Non-fungible and creative investments

Estimated reading time: 5 minutes

Foxes in Boxers or FiB, a dynamic duo team of brothers recently shared about their new NFT venture.

Why foxes? And why are they in boxers? Market research about NFTs in the market, had revealed that a majority of folks creating NFTs actually do so based on animals.

Also, the rule of thumb seems to be that the NFT created has to be something creative and unique enough to represent an NFT owner’s identity – it’s something that they would like to have as digital wall paper on their Apple Watch face, for example.

But, what are NFTs or Non-Fungible Tokens, in the first place? The older of the brother duo, Jonathan Lee, explained, “We have to understand the reason they use words like non-fungible, or fungible, tokens, is simply to describe the asset that is sitting on the blockchain.”

So, something that is unique and one-of-a-kind like Leonardo Da Vinci’s Mona Lisa painting is non-fungible; it cannot be exchanged with anything of the same money value.

The same can’t be said of fungible tokens, however. “If I have one bitcoin and I exchange it with your one bitcoin, the value remains the same,” Jonathan explained.

So, this speaks to the quality of NFTs – it has a special characteristic, and is something that brings unique value to the owner.

Characteristics of the Mona Lisa – a masterpiece created by a very renowned Renaissance painter about 6 centuries ago – play a role in bringing value to the non-fungible art, his younger brother, Benjamin Lee explained.

Is NFT digital art?

It does not have to be. What is digital is how it is deployed, or presented to the world.

Jonathan said, “First, you have to deploy this NFT in a programmable contract, and then this NFT sitting in the blockchain, can indicate to us who the creators and owners of the NFT are.”

 “Remember, it is not physical. Yet.”

When one goes to an online NFT marketplace like OpenSea, they may see something they like (a digital item, a piece of art, etc), then click to save it.

“You can go back to the Ethereum blockchain, and from this Ethereum blockchain you can tell specifically who the owner is via an alphanumeric hash.”

Crypto-wallets are one way to keep NFTs, and the NFT’s alphanumeric hash is linked or synced to the owner’s alphanumeric hash from their wallet.

“It’s like proof of your ownership of that NFT,” Benjamin explained, adding that a program called, allows you to view transaction hashes of tokens, and verify its ‘status’.”

Skills, experience… a sense of adventure?

“I took a pretty long time to read documents about NFTS and it is not easy to start because of lack of resources and literature out there on the Internet. NFT is still in early stages, and there are not many YouTube videos that teach y you in-depth about NFTs or smart contracts.

“Recently, NFTs are starting to pick up, but in the previous months and years, it was pretty difficult. You had to really deep dive into the Internet to understand it and understand how to deploy it.”

Despite the lack of resources, he added that his prior knowledge of coding, programming helped somewhat.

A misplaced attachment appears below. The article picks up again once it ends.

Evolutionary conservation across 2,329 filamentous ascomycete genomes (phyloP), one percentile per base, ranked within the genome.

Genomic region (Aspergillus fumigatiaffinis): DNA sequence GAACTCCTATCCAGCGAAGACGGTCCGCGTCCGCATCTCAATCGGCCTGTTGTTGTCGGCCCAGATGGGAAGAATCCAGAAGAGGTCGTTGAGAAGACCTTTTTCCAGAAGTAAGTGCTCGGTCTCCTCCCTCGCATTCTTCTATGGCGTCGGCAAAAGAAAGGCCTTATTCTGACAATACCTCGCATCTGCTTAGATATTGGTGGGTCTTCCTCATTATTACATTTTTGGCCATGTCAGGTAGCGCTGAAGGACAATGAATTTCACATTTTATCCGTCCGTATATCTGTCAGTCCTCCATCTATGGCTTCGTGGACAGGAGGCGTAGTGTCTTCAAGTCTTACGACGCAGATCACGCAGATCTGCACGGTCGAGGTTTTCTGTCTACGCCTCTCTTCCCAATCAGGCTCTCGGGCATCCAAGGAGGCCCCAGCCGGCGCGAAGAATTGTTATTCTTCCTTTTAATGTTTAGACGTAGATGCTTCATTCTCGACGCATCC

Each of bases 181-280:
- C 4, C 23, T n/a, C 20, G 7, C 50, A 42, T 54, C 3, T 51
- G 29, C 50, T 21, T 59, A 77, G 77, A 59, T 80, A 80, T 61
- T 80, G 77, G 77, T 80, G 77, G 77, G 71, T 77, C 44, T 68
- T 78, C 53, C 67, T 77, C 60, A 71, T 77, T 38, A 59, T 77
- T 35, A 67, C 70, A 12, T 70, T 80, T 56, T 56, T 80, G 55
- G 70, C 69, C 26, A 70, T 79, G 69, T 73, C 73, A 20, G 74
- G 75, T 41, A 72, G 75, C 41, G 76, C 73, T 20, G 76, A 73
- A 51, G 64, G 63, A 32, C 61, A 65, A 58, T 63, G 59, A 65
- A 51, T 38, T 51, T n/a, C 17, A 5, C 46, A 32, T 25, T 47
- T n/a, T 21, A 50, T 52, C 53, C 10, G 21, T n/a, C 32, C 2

“If you want to start your own NFT like we have, prior knowledge of the blockchain, of programming, and even of NFTs, like purchasing them to understand how they work, will help.”


A creative side, or being able to create art pieces is useful, too.

Jonathan shared a few ‘creative’ ways that people use. One example of creative use is Axie Infinity, a blockchain-based game which allows gamers to play and earn tokens which can be exchanged for money.

He said, “I have a few friends who play the game, earn their coins, and subsequently sell NFTs back to another user/gamer.”

Playing this decentralised NFT game full-time can potentially earn a person RM5000 to RM6000, he observed.

And then there are NFTs, where all that was involved was copy pasting an existing art piece and simply putting it up on a different blockchain.

With NFTs starting to enter the public mainstream realm, copy and pasting art is not going to cut it anymore, and Jonathan said more and more special and unique NFTs are being created.

As these NFTs are being created, potential ‘investors’ are looking at NFTs to invest in, and they would consider these unique qualities, as well as an NFT’s background and future roadmaps before taking out their wallet.

“So yes, now I would say there has to be a bit of creativity involved,” Benjamin added.


However, both he and his brother pointed out that pure creative people like artists and musicians, have the option of listing their works of art, on an open NFT marketplace like OpenSea.

Jonathan said, “OpenSea enables people to actually upload their NFTs without  needing to have blockchain, or programming knowledge.”

It boils down to how one wants to prioritise their project.

Jonathan explained, “If you want to take it to the next level, create your own brand, create your own organisation, decentralised application, or even create your own 10,000 pieces collection (like Foxes in Boxers has), then programming and Blockchain knowledge comes in.

“Otherwise, you can definitely do it without programming knowledge,” Benjamin said,

His brother Jonathan said, “I think it’s a huge leap forward for investments and gaming, applications, and even finance.”

He concluded that NFT seems very consumer-centric at the moment in Malaysia. Some of the bigger companies use blockchain or are at least familiar with it.

But with NFTs and use of NFTs for investment, take up is going to take a bit more time.